Python is really powerful and relatively easy to learn – but that doesn’t mean that everyone can just run your Python scripts.
There’s a bit of a learning gap, even if it’s just how to carefully enter command-line arguments. And when you enter those wrong, the errors can be pretty unforgiving. Or worse, have some nasty side effects.
This is where a graphical user interface (GUI) comes in. A GUI can help anyone use your Python scripts safely and confidently:
- let users run Python scripts independently
- provide a job-specific interface to enforce limited input
- limit who can do what with a Python script in that given situation
- give “immediate visual feedback” (aka lets you know when you’ve forgotten a required form, for example)
- are meant to be intuitive and easy to use for anyone
- make inaccessible technology accessible (especially for Linux)
Of course, it’d be ideal to have a custom GUI for your scripts built by a specialist like a UX engineer using a desktop framework like Tkinter or a web application like Django. But unfortunately, that would be extremely expensive and slow to roll out.
In this article, I’ll walk you through why you need GUIs, what mistakes to avoid, and how to simply create a GUI around your Python Scripts.
Two (Not Great) Options for Building Python GUIs
Use Tkinter to Create a GUI
Tkinter is the leading choice for Python users creating GUI’s. It’s a standard cross-platform UI library that makes creating a GUI much “easier.”
If you’re new to creating GUI’s in Python the basic steps are to:
- Import the Tkinter module:
top = Tkinter.Tk()
- Create the GUI main window that will “house” your GUI and widgets.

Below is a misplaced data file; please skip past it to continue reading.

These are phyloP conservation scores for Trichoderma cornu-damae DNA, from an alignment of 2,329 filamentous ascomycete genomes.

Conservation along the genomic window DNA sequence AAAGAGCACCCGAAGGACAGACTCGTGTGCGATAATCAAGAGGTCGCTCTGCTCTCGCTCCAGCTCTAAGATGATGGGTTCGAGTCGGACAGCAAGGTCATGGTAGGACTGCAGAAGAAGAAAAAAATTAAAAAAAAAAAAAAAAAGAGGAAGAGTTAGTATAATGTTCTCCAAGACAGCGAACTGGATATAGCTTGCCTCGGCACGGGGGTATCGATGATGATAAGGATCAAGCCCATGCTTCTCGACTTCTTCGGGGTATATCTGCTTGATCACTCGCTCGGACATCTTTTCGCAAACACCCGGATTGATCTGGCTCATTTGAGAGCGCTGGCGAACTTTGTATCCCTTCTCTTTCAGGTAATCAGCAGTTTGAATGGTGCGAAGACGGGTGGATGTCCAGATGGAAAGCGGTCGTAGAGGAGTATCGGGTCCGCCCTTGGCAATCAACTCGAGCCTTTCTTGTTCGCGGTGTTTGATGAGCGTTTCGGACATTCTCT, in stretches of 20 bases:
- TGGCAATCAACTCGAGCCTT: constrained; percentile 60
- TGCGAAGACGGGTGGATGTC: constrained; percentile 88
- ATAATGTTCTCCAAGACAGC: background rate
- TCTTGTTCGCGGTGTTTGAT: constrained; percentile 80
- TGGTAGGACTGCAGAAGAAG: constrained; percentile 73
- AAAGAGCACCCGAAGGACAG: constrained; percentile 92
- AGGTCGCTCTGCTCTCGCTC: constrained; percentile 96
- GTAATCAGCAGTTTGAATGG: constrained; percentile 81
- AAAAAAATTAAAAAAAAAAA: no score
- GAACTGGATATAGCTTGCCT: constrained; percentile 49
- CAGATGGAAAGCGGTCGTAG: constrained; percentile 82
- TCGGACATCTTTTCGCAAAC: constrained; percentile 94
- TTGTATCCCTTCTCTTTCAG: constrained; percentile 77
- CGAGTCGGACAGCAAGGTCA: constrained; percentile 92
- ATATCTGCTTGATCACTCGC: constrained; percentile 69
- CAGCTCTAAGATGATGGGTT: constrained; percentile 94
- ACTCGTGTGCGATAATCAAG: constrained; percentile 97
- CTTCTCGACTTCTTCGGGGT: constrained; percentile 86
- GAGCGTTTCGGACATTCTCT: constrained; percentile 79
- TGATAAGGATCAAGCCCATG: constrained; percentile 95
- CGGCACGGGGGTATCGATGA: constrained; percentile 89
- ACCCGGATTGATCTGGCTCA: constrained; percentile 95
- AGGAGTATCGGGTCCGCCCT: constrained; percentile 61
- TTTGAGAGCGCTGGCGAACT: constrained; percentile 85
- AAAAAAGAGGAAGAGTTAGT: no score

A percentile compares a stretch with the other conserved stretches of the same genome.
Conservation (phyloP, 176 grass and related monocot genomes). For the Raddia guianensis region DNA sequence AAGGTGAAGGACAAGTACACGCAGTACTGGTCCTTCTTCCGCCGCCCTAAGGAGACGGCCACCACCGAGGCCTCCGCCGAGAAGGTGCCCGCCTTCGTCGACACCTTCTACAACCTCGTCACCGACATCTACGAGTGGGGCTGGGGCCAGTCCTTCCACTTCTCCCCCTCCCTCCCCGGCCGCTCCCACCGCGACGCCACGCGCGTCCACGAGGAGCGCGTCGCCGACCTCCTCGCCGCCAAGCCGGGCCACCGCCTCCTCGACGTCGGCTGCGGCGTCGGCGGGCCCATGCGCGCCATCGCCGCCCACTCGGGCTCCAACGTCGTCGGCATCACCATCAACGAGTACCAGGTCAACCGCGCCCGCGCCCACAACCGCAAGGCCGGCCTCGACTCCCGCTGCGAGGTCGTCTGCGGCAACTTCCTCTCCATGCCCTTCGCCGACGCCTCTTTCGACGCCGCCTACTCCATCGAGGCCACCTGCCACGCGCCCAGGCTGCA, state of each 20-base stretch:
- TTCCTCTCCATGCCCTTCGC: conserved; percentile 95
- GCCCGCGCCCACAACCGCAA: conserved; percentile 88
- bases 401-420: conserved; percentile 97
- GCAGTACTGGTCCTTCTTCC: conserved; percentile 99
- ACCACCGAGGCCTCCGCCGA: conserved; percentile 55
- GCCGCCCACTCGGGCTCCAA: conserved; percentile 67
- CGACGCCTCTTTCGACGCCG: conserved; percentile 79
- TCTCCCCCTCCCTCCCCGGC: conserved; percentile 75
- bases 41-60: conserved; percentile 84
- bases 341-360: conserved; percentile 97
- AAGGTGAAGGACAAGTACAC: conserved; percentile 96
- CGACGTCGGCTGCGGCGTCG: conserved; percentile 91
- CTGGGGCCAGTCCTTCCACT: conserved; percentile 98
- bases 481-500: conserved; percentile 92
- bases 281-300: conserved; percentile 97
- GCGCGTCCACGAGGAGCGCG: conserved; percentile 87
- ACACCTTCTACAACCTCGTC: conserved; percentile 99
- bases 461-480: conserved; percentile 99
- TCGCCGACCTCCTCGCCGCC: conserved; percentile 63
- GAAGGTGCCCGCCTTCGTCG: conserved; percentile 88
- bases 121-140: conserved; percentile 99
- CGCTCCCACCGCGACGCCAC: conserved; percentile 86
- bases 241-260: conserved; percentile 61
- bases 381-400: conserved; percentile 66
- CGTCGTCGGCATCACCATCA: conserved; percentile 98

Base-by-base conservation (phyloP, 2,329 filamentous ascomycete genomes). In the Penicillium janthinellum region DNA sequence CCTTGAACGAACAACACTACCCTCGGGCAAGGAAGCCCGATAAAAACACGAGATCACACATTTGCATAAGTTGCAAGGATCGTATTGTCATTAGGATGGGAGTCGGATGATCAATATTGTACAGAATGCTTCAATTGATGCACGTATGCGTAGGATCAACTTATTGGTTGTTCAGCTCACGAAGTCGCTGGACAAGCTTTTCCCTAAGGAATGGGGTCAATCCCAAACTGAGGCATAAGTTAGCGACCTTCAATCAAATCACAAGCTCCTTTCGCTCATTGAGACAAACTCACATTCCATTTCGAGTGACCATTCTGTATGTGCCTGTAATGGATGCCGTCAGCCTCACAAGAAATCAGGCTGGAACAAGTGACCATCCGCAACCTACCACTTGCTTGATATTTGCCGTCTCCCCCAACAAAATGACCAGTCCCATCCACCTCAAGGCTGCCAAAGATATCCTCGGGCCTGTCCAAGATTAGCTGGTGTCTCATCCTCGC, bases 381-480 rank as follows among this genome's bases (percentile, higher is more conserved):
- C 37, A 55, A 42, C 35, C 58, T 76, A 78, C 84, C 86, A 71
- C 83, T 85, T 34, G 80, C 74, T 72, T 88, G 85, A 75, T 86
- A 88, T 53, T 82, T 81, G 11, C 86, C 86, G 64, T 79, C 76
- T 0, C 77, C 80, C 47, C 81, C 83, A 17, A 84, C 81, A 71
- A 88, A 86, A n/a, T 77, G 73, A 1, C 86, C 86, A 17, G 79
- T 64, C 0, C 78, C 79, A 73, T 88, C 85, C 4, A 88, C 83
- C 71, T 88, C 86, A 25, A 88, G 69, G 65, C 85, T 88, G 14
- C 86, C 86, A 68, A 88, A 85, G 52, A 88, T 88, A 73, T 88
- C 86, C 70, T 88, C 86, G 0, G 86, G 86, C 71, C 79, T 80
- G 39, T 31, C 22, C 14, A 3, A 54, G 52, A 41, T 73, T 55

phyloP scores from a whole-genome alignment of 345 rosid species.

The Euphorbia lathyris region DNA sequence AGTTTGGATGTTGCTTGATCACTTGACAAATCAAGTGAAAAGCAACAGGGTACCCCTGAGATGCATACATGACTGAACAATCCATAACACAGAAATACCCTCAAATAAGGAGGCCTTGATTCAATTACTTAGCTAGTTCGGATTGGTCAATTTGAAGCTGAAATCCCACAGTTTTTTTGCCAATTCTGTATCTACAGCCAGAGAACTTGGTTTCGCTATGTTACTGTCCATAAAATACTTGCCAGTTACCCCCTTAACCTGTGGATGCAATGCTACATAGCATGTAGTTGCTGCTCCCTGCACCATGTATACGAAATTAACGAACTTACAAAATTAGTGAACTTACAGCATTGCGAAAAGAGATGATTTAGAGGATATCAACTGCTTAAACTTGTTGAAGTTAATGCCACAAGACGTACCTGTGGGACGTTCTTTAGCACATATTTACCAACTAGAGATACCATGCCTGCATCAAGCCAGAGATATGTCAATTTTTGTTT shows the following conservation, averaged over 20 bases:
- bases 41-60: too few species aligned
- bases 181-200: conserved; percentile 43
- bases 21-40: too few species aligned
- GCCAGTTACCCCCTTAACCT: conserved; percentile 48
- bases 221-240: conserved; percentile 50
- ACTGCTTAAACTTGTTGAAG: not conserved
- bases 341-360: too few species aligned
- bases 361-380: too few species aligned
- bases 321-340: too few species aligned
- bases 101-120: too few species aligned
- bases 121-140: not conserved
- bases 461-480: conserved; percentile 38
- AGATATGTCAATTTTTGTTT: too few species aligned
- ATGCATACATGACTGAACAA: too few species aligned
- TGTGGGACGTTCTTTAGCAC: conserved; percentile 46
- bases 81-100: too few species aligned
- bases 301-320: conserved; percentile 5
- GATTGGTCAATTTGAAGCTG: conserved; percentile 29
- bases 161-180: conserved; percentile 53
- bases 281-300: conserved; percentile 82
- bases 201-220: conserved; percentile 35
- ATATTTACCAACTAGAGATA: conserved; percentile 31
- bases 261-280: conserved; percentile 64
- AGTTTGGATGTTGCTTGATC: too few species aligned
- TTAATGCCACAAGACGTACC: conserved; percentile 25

- Add whatever widgets your GUI needs including buttons, labels, lists, etc.
It’s important to note, all of this is done via code, Tkinter is not a drag-and-drop GUI creator. There are many great guides out there to help point you in the right direction if this is a route you’re looking to go down. However, I’d think twice before heading down this path.
Without extensive pre-existing UI, Python, and Tkinter skills, it’s a struggle to cobble together a half-decent GUI with Tkinter.
UI specialists have an in-depth understanding of what it takes to make a good GUI, without that insight you’ll find yourself creating a GUI that you’d like, not one your end-user needs. On top of that, without extensive knowledge of all the Python libraries you need, you’ll find most of your time is spent researching modules, libraries, and dependencies. All of those libraries mean an incredible amount of new code. We’re talking about bloating your current script up to 10 times its current size.
Because of how involved they are, most teams find they lean towards creating something simpler like a text-based menu. But those are far from perfect too.
It’s much easier to text-based menus for your Python scripts. But one must ask a philosophical question: Is a text-based menu even “graphical”?
I’ve wrestled with the answer and come to the wobbly conclusion that it isn’t really a GUI but it’s close enough to be considered one in this context.
There are many guides outlining creating a text-based menu for Python. Alternatively, you could use the built-in module curses that supply a terminal-independent screen-painting and keyboard-handling facility for text-based terminals. But the general steps to building a bare-bones text-based menu is to:
- Modify your script to use functions as needed
- Create a program loop with something like while
- Prompt for a choice with something like
choice = input("Select option: ")
- Use if/else statements to determine what function to call based on the input, or exit